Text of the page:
Academic journal article Australian Journal of Language and Literacy

Breaking Some of the Myths - Again

Academic journal article Australian Journal of Language and Literacy

Breaking Some of the Myths - Again

Article excerpt

In this article Paul Brock identifies what he perceives to be some of the major `myths' in literacy education. Through a meticulous analysis of a range of documentation he shows that many of the so-called `truths' about literacy standards and teaching are just furphies. This material was first presented as the Opening Address at the Literacy Conference, Refocus on Reading, held at the University of Wollongong on July 18-19, 1997. In this edited transcript, the editors have sought to retain the original tone and flavour of what Dr Brock had to say as a `speech', rather than change it to the style of a written `essay'.

I thought I might accept the invitation by the conference convenors to speak on the topic of `Breaking some of the myths' by painting an historical and theoretical backdrop which will focus more particularly on the reading dimensions of literacy.

Some of you may have read the superb article in last Saturday's Sydney Morning Herald, `The great escape', written by Deirdre Macken. One section deserves exact citation.

Australians are losing touch with reality. Traumatised by change, cynical of authority and pressurised by the pace of life, people are embracing myths and misconceptions: they increasingly rely on personal anecdote rather than on expert opinion to inform their view of the world and they are more likely to view statistics as an attempt to lobby rather than an indicator of reality.

This skewered (sic) view of the world is not just a curious aberration, one of the hiccups of society in transition. The flight from reality is gathering momentum. It is feeding on itself; myth, repeated enough, becomes part of the community's pool of knowledge; misconceptions, held with enough passion, set the agenda for society.

As the polls of perceptions divert further from the grounding of sense, logic, statistics, research, considered opinion, analysis and expertise, society is becoming more vulnerable to manipulation by political groups and vested interests.(1)

More importantly, myth is receiving the imprimatur of authority as the most powerful institution -- politics -- is forced to respond to perceptions of reality rather than actual causes of concerns. The list of legislation crafted to quell misplaced fears grows annually.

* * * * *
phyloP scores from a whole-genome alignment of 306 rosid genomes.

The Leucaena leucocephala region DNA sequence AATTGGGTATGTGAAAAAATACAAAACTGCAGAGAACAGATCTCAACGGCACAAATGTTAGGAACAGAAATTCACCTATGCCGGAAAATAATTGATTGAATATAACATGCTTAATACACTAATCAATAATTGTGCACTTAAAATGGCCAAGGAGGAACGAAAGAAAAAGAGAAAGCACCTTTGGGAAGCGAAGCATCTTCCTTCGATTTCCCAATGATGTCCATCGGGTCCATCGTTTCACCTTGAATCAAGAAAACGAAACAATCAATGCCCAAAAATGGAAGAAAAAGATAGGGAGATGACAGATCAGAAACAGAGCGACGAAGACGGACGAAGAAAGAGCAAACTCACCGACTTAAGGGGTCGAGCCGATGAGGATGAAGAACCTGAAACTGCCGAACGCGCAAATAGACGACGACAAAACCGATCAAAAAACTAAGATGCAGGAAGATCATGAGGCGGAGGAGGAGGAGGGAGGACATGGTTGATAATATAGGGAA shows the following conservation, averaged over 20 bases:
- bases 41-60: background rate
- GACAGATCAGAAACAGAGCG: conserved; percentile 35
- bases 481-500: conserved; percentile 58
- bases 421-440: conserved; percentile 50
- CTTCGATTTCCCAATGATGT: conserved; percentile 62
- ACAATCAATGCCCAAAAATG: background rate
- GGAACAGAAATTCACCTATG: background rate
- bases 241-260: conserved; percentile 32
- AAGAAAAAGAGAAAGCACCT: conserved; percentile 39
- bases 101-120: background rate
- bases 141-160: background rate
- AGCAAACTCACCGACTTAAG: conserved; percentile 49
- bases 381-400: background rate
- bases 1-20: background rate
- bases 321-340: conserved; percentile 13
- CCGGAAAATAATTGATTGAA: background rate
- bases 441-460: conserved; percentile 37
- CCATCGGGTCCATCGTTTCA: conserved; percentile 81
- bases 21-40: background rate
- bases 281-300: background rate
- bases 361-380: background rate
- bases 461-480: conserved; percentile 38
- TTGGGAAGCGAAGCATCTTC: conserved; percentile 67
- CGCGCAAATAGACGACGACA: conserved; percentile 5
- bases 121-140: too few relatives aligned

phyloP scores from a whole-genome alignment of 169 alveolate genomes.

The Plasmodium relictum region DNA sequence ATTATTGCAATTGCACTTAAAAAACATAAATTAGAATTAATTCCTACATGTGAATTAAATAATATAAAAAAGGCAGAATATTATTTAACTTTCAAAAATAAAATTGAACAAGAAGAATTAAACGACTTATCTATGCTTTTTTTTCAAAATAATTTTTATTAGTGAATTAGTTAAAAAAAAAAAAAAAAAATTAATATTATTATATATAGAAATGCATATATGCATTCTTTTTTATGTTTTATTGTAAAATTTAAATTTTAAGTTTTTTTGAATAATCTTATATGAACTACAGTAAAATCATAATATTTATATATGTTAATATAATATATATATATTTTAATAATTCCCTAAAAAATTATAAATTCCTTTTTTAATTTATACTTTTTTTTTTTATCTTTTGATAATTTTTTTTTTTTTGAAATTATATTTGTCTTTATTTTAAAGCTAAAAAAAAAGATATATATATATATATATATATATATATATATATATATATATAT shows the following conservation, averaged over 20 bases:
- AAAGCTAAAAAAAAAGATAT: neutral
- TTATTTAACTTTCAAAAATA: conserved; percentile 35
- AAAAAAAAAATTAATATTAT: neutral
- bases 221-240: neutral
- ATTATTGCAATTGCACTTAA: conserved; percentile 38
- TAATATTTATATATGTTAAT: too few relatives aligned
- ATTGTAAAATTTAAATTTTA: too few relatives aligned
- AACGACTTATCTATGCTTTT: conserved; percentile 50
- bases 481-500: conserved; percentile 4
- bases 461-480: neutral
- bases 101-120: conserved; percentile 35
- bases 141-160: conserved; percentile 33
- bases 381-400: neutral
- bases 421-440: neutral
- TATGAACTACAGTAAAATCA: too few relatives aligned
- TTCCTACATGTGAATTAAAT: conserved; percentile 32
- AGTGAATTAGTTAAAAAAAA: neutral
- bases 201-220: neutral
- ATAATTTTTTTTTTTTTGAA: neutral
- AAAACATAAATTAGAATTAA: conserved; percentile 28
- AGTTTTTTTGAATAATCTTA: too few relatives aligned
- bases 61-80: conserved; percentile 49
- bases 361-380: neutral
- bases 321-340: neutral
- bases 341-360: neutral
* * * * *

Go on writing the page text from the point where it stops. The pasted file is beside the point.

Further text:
Ms Macken proceeded to provide a number of striking examples, such as the myth that most single-parent pensioners are teenage girls, whereas in fact only 2.9 per cent of sole-parent pensioners in Australia are under twenty years of age.

Of course, some `myths' are valid and can be substantiated. One myth which Ms Macken showed to be true is that large numbers of extremely wealthy Australians don't pay their fair share of tax. Ms Macken cites an Australian Taxation Office survey of 100 of the Business Review Weekly magazine's Rich List which found that eighty of them had declared an income of less than $25 000.

Ms Macken's article makes no reference to false myths associated with literacy -- but her observations are absolutely apposite to this continuously controversial area of policy, perception, and practice.

Some of you may have also recently read in the Sydney press the following attack on contemporary approaches to the teaching of reading and writing:

The wholesale substitution of `modern methods' has been found to be unwise. The defects apparent in school children at the present day are summarised thus: a) The children are not thoroughly grounded in essentials; b) They are not accurate in their work. Business people in Sydney ... find these and similar defects in the children they are at present taking into their employment and they attribute them largely to the new methods of education.(2)

I must confess: I cheated. This quote was taken from an editorial in The Catholic Press, a New South Wales publication, in 1909. This leads me into the first of the literacy myths I wish to explore. …

Search by... Author
Show... All Results Primary Sources Peer-reviewed

Oops!

An unknown error has occurred. Please click the button below to reload the page. If the problem persists, please try again in a little while.